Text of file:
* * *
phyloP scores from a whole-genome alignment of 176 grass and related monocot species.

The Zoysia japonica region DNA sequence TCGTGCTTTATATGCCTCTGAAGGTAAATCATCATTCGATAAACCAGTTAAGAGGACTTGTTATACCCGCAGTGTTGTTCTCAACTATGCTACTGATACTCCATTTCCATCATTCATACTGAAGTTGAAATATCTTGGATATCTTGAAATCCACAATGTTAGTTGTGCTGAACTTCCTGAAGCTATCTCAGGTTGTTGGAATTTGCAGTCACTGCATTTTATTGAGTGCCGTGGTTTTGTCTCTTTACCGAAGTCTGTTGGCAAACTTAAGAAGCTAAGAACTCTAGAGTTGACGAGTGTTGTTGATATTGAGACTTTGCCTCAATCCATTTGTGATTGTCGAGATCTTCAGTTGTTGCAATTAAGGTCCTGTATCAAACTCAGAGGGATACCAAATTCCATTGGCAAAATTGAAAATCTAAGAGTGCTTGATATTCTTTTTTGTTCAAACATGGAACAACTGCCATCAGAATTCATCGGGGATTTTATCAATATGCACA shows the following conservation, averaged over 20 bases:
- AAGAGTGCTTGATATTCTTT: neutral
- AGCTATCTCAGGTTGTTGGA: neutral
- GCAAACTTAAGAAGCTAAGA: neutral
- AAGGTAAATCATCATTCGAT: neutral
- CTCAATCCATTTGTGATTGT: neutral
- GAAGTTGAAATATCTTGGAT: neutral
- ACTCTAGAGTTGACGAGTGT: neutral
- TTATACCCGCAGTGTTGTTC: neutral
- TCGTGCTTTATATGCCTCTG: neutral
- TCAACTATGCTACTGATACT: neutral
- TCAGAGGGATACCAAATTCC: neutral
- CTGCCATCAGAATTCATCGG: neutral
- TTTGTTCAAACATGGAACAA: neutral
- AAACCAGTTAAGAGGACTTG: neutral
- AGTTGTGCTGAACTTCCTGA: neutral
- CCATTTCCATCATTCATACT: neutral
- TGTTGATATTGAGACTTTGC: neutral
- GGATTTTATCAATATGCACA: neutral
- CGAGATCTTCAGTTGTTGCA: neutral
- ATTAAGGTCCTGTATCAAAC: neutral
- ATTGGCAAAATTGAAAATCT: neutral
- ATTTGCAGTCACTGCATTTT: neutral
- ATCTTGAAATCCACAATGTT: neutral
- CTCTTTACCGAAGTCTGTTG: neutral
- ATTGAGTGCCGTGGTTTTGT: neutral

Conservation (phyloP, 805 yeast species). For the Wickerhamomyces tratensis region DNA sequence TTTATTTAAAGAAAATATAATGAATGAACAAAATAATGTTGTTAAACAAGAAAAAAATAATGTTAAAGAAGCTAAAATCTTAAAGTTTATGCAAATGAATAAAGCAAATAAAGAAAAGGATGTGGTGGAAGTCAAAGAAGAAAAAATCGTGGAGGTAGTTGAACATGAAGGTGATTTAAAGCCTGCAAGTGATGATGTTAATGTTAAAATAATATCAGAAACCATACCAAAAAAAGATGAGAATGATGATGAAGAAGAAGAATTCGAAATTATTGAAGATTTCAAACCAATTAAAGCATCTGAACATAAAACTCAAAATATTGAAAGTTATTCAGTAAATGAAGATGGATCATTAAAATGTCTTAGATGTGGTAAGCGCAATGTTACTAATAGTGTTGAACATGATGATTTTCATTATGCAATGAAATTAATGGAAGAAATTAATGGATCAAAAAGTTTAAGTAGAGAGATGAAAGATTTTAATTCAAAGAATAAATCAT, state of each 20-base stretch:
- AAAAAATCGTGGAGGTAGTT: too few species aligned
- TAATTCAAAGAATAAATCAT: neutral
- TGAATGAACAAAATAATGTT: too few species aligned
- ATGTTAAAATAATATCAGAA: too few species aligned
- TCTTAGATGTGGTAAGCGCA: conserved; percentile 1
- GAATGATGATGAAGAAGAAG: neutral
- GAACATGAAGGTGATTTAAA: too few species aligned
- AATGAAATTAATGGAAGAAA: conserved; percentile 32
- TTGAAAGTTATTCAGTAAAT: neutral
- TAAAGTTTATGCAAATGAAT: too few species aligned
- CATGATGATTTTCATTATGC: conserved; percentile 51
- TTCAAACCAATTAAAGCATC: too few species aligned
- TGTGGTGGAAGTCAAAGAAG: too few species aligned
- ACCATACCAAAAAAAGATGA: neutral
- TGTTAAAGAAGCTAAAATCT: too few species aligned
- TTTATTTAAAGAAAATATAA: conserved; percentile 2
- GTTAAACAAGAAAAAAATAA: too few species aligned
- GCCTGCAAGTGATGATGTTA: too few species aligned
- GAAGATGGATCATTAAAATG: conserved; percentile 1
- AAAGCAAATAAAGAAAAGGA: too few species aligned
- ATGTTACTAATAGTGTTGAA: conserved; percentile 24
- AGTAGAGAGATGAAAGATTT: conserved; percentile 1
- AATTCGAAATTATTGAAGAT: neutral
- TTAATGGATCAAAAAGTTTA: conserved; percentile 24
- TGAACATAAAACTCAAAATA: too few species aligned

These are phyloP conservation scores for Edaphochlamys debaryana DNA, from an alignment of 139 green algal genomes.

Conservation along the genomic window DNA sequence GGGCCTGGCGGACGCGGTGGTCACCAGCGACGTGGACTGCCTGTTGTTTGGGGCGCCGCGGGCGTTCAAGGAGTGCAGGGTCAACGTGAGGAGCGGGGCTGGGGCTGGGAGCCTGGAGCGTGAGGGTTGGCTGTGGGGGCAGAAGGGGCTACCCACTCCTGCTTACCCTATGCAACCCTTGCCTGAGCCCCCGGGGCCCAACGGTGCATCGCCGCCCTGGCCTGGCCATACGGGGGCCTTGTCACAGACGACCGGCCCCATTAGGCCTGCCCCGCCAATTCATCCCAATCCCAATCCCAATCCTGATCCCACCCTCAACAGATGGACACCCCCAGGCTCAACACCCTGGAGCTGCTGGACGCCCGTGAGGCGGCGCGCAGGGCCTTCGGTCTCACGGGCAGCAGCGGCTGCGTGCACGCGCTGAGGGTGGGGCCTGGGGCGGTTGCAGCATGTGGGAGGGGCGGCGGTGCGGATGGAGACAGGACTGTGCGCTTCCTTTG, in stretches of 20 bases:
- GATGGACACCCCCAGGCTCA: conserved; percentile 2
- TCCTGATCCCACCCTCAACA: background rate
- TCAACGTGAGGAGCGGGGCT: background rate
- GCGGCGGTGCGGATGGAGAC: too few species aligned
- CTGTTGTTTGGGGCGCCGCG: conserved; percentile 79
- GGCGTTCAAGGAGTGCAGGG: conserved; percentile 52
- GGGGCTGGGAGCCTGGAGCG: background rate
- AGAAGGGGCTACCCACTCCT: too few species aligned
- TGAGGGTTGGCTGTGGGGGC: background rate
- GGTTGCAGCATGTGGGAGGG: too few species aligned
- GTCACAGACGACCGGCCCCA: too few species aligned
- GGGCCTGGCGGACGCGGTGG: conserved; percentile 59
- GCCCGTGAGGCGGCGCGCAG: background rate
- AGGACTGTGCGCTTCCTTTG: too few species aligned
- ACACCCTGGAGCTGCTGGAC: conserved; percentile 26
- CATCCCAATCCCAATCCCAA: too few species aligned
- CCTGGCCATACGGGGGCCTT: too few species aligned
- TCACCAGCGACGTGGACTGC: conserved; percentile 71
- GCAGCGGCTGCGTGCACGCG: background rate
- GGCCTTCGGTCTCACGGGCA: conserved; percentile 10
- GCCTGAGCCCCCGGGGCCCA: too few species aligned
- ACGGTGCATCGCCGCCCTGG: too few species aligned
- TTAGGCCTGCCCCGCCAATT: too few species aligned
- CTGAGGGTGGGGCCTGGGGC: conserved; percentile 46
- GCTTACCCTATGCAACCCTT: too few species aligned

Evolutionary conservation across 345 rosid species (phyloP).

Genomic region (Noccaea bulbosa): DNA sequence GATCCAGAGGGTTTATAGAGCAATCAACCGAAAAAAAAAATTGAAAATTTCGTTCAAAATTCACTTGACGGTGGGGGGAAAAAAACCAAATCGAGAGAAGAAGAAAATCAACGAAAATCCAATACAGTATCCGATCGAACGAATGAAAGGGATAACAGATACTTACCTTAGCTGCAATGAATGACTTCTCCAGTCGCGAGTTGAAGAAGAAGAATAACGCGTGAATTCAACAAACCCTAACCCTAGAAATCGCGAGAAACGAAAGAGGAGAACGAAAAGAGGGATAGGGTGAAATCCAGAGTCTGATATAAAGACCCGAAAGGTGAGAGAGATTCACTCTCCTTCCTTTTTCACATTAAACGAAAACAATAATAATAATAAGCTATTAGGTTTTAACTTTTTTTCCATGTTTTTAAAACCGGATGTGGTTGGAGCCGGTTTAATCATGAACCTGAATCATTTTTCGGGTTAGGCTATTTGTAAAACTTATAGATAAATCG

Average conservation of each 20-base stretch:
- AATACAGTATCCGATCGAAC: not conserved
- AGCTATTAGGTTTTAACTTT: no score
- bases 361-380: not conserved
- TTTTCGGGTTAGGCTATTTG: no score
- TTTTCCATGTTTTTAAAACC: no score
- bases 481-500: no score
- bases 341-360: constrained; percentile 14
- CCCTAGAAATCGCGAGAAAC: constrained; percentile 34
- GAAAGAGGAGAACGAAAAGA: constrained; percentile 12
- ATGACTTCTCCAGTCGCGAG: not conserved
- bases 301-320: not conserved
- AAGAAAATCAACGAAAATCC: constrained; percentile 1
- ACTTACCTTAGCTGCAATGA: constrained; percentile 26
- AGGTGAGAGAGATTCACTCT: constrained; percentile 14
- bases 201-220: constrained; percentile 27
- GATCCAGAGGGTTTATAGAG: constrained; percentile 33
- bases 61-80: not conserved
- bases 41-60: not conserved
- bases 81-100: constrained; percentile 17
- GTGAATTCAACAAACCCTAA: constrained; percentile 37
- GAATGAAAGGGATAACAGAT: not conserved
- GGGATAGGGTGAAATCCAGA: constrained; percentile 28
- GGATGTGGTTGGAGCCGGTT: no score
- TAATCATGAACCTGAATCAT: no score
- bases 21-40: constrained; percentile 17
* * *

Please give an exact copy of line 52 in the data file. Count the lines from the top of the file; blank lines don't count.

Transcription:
- TTAATGGATCAAAAAGTTTA: conserved; percentile 24